There’s a certain pleasure in doing something out of character, especially when it surprises those closest to you.
I remember some years ago how stunned a friend was to discover I loved Aussie rules football and fanatically supported a – now sadly-disgraced – Melbourne team. Or when another pal found out I boisterously sang along to Patsy Cline on long car trips. I guess nothing in my general demeanour had prepared them for this. Apparently I look more like a theatre-going, classical music lover than a yobbo in the outer who also listens to overly sentimental C&W music.
So recently, when I had another opportunity to
#30 Do Something Out Of Character
I decided to run with it. There I was in Bowral, in the New South Wales Southern Highlands and there was the Bradman Museum. Bingo!
Now I confess to finding cricket yawningly boring, but with so many aficionados of the game out there, perhaps I’m missing something. Could a visit to the museum convert me? My first surprise was discovering that Don Bradman wasn’t a tall man, if his bronze statue is to scale.
Clearly cricket is a great sporting leveller where skill and practice can trump developmental deficits
And the words of the great man were so inspiring that…
…I began to feel my life, and my character, may have missed out on something very important.
Of course, there’s a quaintness about the Don and I don’t just mean his cable-knit jumper. His noble exhortations don’t quite sit with today’s players’ tendency to relentlessly sledge their opponents and to sneer at the losing team. Not to mention all those match-fixing rumours prevalent on the international circuit…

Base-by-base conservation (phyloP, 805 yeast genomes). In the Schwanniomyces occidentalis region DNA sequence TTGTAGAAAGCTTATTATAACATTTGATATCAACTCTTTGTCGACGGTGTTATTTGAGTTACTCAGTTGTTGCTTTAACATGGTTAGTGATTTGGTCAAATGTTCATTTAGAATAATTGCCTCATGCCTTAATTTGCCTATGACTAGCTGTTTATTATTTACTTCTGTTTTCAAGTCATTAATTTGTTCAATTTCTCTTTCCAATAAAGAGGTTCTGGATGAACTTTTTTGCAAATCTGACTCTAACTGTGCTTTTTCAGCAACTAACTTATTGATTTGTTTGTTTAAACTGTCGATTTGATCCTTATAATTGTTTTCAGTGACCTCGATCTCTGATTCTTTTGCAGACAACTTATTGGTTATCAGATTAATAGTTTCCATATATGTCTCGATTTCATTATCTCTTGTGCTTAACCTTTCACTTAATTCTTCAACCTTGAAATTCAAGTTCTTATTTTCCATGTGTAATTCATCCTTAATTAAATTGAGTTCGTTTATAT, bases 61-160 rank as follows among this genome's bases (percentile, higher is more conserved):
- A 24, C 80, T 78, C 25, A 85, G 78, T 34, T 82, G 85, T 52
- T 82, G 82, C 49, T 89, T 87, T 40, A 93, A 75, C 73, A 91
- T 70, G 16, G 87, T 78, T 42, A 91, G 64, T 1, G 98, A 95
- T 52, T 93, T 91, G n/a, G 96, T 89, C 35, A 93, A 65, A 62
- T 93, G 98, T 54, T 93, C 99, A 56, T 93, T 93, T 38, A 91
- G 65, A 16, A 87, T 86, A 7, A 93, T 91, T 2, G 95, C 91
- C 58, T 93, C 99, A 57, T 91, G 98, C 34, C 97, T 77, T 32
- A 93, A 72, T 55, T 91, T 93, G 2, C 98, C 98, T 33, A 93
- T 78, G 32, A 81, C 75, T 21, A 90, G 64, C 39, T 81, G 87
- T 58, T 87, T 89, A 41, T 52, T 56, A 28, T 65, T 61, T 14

But perhaps if I could get a handle on all the obscure terms used in cricket, like mid-on, mid-off, silly point and leg slip, not to mention cover point, I too could begin to serve my nation with courage, honour and humility.
Delightfully, the museum caters for absolute beginners, and thanks to this magnificent mural, I’ve learnt so much about cricket that I’m almost looking forward to next Summer’s season and the development of some truly magnificent personal character traits.
But the best bit of the visit?
Mentioning later to a friend who knows me well that I’d been to the Bradman cricket museum and having her say, ‘You? Visiting a cricket museum? You’re joking!’
This is the best laugh I’ve had all week – not that you actually visited the museum but the wonderful mural. It also taught me the names of all those fielding places! Used to LOVE backyard cricket in the days of Bradman BECAUSE there was no sledging and no dirty money involved – now cricket is just as boring and boorish as all those other big money sports we all used to love, tennis, VFL, soccer. Anyway, thanks for the giggle – made my day.
You’re welcome, Katherine
Perhaps we can get together over summer and watch the cricket on the big screen? We could become experts in the rules of the game.
Now there’s a challenge!
Or you could both actually go to a real game! Well done for continually being outside the square leg. Lol
Corker of an idea, Lol,
Watching a real game of cricket did enter my mind when I wrote #16 Attend a Major Sporting Event.
However, on balance, a tragic lack of 20/20 vision, coupled with a significant height deficit means that my chances of seeing a small red ball hurtling through the air at 160kph on some far distant pitch would be negligible.
And I’ve heard that if you blink at the wrong time, you may miss the only action in a whole day.…
I can thoroughly recommend the Boxing Day match for a bit of fun – went with Father a couple of years ago and it was hilarious. I mean it’s as much about going with friends, and the atmosphere, as it is watching the cricket. Like you I tend to find cricket yawningly boring – like most sport – UNLESS I am playing it!
Hmm, let me think about that idea, D
Friends + hilarity = good
39° in the shade + yawningly boring game = bad
The jury is still out…